Many different types of mental health problems can affect a person’s thinking, mood, emotions and behaviour. Mental illness is a generic term for a group of illnesses that have a negative impact on a person’s thoughts, perceptions, feelings and behaviours.
Not all mental health problems are mental illnesses, but all mental health problems prevent people from having happy, fulfilled lives.
- Mood Disorders
- Anxiety Disorders
- Behavioural Disorders
- Eating Disorders
- Substance Use Disorders
- Obsessive-Compulsive Disorder
- Personality Disorders
- Suicidal Behaviour
- Stress Disorders
Mood disorders may involve feeling sad all the time, even during happy events; losing interest in life; and fluctuating between extremes of happiness and sadness.
Depression, bipolar disorder and Seasonal Affective Disorder (SAD) are all types of mood disorders.
Anxiety disorders cause people to respond to certain objects, persons, groups or situations with a sense of fear or dread. Anxiety can cause people to have a physical reaction such as an increased heart rate or sweating. If a person responds inappropriately to a situation; is unable to control the response; or alters their way of life to actively avoid feelings of anxiety, an anxiety disorder may be diagnosed.
Phobias and panic disorders are two types of anxiety disorders.
A pattern of children’s behaviour that persists for six months or more, is disruptive, and causes problems at home, in school or in social situations may be a sign of a behavioural disorder.
Remember that anyone may show some of these behaviours at some time in their lives, and children – and adults – who are victims of abuse may also show some of these behaviours. It is important to seek professional help regardless so the correct cause may be identified and the right support and treatment provided.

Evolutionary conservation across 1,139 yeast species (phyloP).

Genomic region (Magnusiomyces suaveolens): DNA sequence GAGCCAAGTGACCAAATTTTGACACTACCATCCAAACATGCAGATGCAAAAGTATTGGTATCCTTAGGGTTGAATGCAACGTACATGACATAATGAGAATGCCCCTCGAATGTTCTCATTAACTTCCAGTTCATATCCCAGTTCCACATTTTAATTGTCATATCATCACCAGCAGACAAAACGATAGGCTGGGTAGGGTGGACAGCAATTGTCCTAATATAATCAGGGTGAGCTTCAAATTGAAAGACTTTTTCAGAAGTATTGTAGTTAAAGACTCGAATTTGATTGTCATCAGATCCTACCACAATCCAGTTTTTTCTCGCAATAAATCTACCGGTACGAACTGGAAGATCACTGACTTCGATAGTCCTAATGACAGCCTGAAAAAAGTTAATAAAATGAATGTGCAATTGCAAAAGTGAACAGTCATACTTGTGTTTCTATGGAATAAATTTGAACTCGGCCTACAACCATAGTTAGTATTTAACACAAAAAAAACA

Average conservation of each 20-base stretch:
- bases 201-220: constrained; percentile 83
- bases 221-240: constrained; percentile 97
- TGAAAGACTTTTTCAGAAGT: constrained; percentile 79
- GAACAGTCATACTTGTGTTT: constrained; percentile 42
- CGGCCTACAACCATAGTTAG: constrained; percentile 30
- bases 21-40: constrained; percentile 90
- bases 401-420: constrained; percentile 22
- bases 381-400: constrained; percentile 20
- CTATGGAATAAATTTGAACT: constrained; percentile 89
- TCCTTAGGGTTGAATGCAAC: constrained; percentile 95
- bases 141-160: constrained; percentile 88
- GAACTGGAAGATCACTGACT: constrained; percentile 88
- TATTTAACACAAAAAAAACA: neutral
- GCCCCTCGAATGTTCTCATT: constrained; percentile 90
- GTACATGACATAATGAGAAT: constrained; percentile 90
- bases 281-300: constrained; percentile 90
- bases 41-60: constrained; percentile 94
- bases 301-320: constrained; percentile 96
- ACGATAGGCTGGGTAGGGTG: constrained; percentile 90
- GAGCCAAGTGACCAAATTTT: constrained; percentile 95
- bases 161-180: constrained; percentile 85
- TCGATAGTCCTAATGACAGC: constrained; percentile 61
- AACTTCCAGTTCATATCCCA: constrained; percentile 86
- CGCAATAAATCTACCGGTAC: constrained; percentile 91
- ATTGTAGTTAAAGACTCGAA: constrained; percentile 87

Behavioural disorders may involve hyperactivity, inattention, impulsive behaviour, defiance of authority, drug or alcohol abuse, and criminal activity.
Eating disorders like anorexia nervosa, bulimia and binge eating involve a person feeling extreme emotions, holding extreme opinions or showing extreme, self-critical behaviour towards their food intake and body weight.
Reaching out for help is critical for people suffering from eating disorders as they have an immediate and drastic impact on physical health and can be the triggers for a wide range of life-threatening illnesses or even death.
Substance use or substance dependence occurs when a person’s consumption of alcohol or another substance (for example, drugs) leads to health issues or problems at home, work or school. Substance use disorders affect the brain, rendering the person unable to control the use of the substance they are addicted to.
Mental health issues can sometimes go hand in hand with substance use disorders. This is because the consumption of certain substances can cause people with an addiction to experience symptoms of a mental health problem; people with mental health problems may consume addictive and dangerous substances repeatedly in an effort to self-medicate; and both share several underlying causes, including genetic vulnerability; stress; trauma; and changes in brain composition.
Substance use disorders are significantly more common in people suffering from depression, anxiety disorders, schizophrenia and personality disorders.
People with obsessive-compulsive disorder (OCD) have repeated, upsetting thoughts called obsessions. They repeat the same actions over and over again in an effort to feel better or reassure themselves. These repetitive actions are called compulsions.